In the school yard, for example, when Michael sees some cute little girls on the swings and tries to give them a push, they run away - thinking, perhaps, that he's Chester the Child Molester. Well, sooner than you can say, "White people say wise things to Black people they could never have thought of by themselves," in walks a horrendously cute little White boy (Jae Head) who is quick with the wisecracks and overflowing with precocity. "Try smiling," Whitey says to the hulking, dour Black boy. And Goldurn' all ta' hail, if'n dis' don't work wonders. Michael smiles and soon, this 200 pounds of brawn is happily pushing pubescent girlies on the swings. (Correct me if I'm wrong, but this CAN work for child molesters, mais non?)
At this point in the proceedings, things could be going a lot worse for our hero, but so far, people have been kind to him. Then one night, the rain comes down like cats and dogs. The White boy and his family drive by our drenched hero and the Mom (Sandra Bullock) is shocked that this boy is homeless. Quicker than you can say, "Rich White people are the only ones who can put roofs over the heads of homeless Black people," she lets him sleep in their suburban mini-mansion. At first, he sleeps on the couch, but when his girth threatens to collapse it, Mom kindly buys a bed and gives him his own room.
Mom takes a real shine to this silent oaf and proceeds, for most of the film's interminable running time, to be... you guessed it!... kind to him. Her kindness is overflowing. One scene after another follows where Mom is not only kind to him, but gets others to be kind to him to.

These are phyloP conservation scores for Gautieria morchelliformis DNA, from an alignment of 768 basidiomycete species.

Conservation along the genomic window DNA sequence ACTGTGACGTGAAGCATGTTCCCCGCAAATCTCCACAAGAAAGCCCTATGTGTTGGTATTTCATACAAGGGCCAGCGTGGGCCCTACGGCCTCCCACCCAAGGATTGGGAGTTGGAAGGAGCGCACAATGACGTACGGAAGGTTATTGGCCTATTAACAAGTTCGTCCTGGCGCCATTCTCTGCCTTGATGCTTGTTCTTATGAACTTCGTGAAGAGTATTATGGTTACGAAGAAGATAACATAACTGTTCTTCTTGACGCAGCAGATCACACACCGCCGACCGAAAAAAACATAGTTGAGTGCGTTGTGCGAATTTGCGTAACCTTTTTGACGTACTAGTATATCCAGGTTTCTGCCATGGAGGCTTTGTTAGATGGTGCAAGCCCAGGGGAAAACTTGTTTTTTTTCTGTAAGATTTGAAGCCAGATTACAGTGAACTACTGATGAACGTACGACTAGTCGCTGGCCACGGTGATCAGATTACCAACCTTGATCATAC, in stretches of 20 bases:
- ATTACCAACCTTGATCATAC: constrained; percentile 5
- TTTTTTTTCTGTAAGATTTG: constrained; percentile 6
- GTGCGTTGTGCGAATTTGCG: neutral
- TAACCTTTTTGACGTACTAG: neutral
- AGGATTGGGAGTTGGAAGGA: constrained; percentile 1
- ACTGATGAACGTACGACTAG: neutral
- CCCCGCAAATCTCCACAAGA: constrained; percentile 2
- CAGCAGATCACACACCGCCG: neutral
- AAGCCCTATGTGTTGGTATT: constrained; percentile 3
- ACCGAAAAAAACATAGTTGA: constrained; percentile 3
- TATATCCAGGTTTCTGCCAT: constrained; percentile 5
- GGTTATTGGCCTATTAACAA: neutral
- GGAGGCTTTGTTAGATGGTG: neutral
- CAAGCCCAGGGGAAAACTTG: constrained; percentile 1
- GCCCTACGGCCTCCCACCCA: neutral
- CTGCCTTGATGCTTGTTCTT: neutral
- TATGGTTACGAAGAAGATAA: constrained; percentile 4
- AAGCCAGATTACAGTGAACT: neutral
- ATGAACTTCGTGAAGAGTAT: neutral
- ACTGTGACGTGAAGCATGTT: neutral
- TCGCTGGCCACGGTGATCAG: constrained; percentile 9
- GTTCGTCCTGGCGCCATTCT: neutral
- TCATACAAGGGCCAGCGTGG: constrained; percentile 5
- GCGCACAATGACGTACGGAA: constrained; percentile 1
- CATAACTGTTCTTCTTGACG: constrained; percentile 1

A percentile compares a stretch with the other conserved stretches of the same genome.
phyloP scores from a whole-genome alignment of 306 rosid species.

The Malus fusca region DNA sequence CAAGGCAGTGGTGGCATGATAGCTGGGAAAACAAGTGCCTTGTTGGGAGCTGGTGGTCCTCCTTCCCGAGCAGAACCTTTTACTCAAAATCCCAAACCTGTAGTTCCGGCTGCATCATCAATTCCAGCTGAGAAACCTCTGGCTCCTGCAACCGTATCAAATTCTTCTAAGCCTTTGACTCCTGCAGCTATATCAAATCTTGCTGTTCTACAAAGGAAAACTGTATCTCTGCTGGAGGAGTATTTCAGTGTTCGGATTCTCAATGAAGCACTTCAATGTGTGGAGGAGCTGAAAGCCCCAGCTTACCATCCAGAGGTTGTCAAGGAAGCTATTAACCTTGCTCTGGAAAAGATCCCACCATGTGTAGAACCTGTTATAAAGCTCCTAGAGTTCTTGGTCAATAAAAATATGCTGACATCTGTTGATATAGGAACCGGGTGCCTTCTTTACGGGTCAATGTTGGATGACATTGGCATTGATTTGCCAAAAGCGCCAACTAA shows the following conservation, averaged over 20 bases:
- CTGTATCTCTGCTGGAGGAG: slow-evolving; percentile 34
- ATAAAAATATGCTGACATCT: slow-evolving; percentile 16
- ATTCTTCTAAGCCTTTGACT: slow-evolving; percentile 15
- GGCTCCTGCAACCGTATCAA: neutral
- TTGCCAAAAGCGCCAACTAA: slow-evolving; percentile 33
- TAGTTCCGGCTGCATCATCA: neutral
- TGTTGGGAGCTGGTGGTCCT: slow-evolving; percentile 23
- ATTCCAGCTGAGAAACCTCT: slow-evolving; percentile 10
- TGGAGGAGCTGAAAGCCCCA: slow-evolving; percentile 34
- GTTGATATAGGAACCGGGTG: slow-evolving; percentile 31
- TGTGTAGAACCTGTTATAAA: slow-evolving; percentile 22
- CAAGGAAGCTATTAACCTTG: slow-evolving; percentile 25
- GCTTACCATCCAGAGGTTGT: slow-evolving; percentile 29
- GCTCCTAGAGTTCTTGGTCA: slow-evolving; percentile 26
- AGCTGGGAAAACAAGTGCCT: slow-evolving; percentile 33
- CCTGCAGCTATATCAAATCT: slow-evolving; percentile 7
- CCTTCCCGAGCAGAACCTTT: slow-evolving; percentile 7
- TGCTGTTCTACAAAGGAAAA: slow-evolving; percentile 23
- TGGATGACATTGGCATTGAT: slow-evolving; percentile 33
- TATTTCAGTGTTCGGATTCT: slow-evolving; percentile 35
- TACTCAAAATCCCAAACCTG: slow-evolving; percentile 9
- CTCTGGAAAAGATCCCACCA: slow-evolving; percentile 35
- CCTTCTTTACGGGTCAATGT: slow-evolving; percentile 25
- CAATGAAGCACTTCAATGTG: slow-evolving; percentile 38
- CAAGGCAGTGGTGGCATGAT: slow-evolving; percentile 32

One of Mom's friends remarks, "You're really changing that boy's life." Mom stares off wistfully and says, "No, he's changing mine." How he's changing HER life is a tad beyond me. She's gorgeous, has a gorgeous husband, two gorgeous kids, a gorgeous mansion and a gorgeous wardrobe. Since she's been very kind to him already, one can only suspect that her life changes since she becomes even MORE kind to him. Eventually, everything this Black boy deserves is handed to him on a silver platter - thanks to the kindness of Mom and so many other kind White people.
But wait! Conflict is on the horizon! To get into college to play football, our hero needs a higher Grade Point Average.Well, you might be surprised to hear this, but Mom hires him a private tutor (Kathy Bates). Damn, this tutor is good! And most of all, she is so kind to him. Even more surprising is that his teachers are kind to him and give him the support he needs to get the grades he needs.
But, hark! Do I hear the sound of even more conflict a-rumbling?
You bet! Remember that mean English teacher? Well, he's still pretty mean and it looks like he might not give our boy the grade he needs.
Oops, false alarm! He's kind too. Those pesky English teachers may seem like old sticks in the mud, but deep down, they're very kind - especially when they're White and want to teach some hard academic lessons to Black people that other White people are afraid to teach.